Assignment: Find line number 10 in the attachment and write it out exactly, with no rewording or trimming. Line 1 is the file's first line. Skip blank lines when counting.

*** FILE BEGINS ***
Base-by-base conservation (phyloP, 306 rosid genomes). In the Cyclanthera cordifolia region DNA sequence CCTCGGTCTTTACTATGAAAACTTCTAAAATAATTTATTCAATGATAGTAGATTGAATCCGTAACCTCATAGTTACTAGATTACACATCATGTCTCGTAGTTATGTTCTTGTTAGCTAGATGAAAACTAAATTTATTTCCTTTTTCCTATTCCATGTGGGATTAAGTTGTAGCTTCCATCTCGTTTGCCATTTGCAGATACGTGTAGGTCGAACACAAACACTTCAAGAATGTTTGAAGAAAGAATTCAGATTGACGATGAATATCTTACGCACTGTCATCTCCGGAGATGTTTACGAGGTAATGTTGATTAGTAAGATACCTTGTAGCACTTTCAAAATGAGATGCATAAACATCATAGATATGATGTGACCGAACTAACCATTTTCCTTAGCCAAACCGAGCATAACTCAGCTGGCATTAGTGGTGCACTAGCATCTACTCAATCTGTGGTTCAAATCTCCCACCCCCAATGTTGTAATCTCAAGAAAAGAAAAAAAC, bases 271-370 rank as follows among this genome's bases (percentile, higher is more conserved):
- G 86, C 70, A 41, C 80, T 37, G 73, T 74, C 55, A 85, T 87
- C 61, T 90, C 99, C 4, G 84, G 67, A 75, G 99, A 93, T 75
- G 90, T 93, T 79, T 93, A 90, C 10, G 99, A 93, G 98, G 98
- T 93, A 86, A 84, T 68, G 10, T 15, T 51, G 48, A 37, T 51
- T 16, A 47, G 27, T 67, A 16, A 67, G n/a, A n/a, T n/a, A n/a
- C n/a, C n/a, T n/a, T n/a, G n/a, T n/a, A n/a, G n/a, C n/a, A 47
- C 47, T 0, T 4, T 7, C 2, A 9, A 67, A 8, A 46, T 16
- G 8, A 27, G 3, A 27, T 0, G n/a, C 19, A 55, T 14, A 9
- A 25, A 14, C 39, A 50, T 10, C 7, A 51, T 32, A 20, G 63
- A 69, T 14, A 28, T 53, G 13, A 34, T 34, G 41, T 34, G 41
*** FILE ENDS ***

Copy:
- A 25, A 14, C 39, A 50, T 10, C 7, A 51, T 32, A 20, G 63